When the provider of the tools and equipment is considered, the owner operator appears to be a self-employed contractor majority of the time. Lease purchase arrangements where the carrier is the party leasing a truck to the owner/operator are situations likely to be classified as an employer-employee relationship. Self-employed contractors are generally considered responsible for repair, maintenance, and insurance costs therefore it is important this is laid out in the foundation of an owner operator lease agreement.
Note: The worker supplies his/her own workspace because their truck is the primary place of work for the owner operator. He/she must pay for its parking area and the costs to maintain the equipment.
Hiring and sub-contracting workers
The owner operator arrangement should be one where the O/O can hire and send a substitution worker if he/she is not present to do the work. They should also be allowed to add more trucks to the carrier’s fleet and hire drivers to drive those trucks as long as it is under the carrier’s operating authority.
Financial risk endured by the worker
Self-employed individuals have fixed ongoing costs. These costs for an owner operator are insurance, truck payments, parking rent, and employee wages (if applicable).
Level of responsibility for investment and management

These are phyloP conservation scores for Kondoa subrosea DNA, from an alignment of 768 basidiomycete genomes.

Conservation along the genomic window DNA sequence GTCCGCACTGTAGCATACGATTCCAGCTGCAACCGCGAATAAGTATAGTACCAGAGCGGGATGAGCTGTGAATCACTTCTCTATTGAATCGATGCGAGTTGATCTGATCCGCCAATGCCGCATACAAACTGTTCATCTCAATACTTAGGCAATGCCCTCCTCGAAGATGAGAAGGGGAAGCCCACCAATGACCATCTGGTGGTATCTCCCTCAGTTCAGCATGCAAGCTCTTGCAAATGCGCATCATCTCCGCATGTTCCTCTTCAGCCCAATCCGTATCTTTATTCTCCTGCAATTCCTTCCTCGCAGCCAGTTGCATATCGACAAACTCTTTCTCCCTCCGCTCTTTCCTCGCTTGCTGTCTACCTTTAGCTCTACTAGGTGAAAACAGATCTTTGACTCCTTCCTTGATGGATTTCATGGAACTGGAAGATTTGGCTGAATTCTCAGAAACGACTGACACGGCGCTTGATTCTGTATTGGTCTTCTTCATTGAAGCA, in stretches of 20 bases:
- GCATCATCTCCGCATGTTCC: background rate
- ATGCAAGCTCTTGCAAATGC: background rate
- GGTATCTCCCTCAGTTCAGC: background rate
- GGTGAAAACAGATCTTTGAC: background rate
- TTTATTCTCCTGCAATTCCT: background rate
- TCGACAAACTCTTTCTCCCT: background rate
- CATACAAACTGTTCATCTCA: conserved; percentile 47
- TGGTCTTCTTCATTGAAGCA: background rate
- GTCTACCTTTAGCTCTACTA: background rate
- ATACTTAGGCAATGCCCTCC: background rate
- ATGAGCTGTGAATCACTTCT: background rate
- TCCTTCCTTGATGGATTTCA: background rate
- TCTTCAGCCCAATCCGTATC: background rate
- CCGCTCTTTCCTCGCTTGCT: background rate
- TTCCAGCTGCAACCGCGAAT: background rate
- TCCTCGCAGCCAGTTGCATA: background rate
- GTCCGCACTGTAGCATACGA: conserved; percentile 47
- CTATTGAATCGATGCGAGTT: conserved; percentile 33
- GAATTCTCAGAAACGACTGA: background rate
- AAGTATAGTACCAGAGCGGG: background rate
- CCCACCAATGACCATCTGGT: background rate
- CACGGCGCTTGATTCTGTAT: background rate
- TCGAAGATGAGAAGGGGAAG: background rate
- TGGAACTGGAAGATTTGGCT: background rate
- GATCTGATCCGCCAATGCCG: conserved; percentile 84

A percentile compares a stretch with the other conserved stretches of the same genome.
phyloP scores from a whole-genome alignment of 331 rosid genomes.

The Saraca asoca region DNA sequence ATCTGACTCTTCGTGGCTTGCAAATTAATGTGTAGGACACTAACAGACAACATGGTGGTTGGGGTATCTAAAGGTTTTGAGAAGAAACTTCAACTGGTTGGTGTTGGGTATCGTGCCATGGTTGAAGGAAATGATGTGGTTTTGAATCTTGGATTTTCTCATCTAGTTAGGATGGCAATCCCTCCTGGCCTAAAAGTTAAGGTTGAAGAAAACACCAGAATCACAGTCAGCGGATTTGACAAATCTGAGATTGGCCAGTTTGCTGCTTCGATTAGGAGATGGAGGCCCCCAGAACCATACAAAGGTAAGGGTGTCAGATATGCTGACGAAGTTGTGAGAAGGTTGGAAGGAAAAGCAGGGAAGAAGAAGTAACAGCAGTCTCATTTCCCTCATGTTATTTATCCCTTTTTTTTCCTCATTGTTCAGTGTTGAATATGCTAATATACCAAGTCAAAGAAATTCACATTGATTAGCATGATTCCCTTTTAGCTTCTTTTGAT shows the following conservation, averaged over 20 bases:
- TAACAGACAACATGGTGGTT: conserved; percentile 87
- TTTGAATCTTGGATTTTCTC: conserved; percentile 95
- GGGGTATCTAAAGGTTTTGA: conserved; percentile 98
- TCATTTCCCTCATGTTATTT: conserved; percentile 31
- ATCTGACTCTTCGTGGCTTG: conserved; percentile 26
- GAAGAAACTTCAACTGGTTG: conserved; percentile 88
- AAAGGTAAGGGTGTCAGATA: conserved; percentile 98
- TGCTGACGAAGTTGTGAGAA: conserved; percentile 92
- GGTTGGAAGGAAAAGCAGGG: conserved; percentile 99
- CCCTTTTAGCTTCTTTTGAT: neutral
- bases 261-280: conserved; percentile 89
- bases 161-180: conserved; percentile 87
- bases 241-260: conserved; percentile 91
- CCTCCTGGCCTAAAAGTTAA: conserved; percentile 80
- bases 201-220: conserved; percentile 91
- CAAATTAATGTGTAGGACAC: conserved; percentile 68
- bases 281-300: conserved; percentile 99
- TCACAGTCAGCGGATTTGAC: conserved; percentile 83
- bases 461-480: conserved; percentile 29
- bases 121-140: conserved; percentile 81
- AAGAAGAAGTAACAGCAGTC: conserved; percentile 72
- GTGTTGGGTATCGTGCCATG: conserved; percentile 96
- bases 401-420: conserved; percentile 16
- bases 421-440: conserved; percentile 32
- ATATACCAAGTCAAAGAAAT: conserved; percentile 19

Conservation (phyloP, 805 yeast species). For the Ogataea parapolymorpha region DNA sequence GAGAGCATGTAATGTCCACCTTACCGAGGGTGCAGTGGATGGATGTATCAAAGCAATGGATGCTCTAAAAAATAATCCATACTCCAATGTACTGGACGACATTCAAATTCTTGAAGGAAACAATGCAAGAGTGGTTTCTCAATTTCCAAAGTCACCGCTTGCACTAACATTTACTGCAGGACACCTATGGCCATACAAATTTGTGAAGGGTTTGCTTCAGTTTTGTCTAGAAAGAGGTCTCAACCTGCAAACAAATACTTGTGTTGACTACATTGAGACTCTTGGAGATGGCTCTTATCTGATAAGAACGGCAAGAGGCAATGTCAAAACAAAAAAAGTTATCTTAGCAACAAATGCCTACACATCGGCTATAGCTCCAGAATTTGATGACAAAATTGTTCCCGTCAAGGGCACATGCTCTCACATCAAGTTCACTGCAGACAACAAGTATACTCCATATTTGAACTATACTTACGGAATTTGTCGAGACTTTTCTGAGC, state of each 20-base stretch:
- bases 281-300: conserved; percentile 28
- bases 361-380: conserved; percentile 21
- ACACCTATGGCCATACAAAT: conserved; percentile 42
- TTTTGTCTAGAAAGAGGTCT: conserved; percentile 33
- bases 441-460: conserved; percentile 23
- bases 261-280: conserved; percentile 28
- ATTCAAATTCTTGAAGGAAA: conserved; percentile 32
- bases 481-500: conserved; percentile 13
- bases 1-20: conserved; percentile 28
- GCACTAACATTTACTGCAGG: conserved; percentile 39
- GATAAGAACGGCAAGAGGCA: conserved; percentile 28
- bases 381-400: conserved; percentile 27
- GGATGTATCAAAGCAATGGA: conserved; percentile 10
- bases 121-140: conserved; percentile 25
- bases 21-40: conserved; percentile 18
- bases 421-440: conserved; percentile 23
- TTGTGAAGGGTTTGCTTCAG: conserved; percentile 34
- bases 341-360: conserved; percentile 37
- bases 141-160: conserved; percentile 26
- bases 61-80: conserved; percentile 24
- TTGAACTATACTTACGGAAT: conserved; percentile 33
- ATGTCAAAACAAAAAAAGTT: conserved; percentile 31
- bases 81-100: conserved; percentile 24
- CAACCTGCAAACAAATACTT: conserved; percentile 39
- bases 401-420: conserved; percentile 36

The investment and management aspect are also to be considered.
It is simple to see the owner operator has made a significant level of financial investment when they have purchased a truck.
The best way to demonstrate a business management presence is to be registered with a province as a sole proprietor. Whereas a sole proprietor is not an incorporated company, it helps to distinguish the relationship between the owner operator and the carrier. Registering as a sole proprietor owner operator in your province is the best business structure.
Ability to earn a profit
An owner operator’s opportunity to earn a profit is heavily considered when determining if the O/O is a self-employed worker or an employee. If the O/O is responsible for fixed costs that must be paid regardless of whether the truck is on the road, then the O/O is in a position to realize a loss. It is important the risk of loss is greater than their remuneration.
Independent owner operators are preferably to be compensated through a flat rate. If the owner operator is paid a flat rate and incurs expenses in order to realize the gains of that flat rate, then he or she is in a position to be classified as a self-employed worker.
The owner operator has much potential to realize greater profits if they are strategic with their business operations and ensure alignment with federal tax regulations. The privilege to file taxes as a business will free up immediate cash-flow for owner operators and give them access to the tools and resources that company drivers do not have. Owner operator tax deductions Canada vary from the United States, therefore this article is intended for Canadian owner operator truck drivers.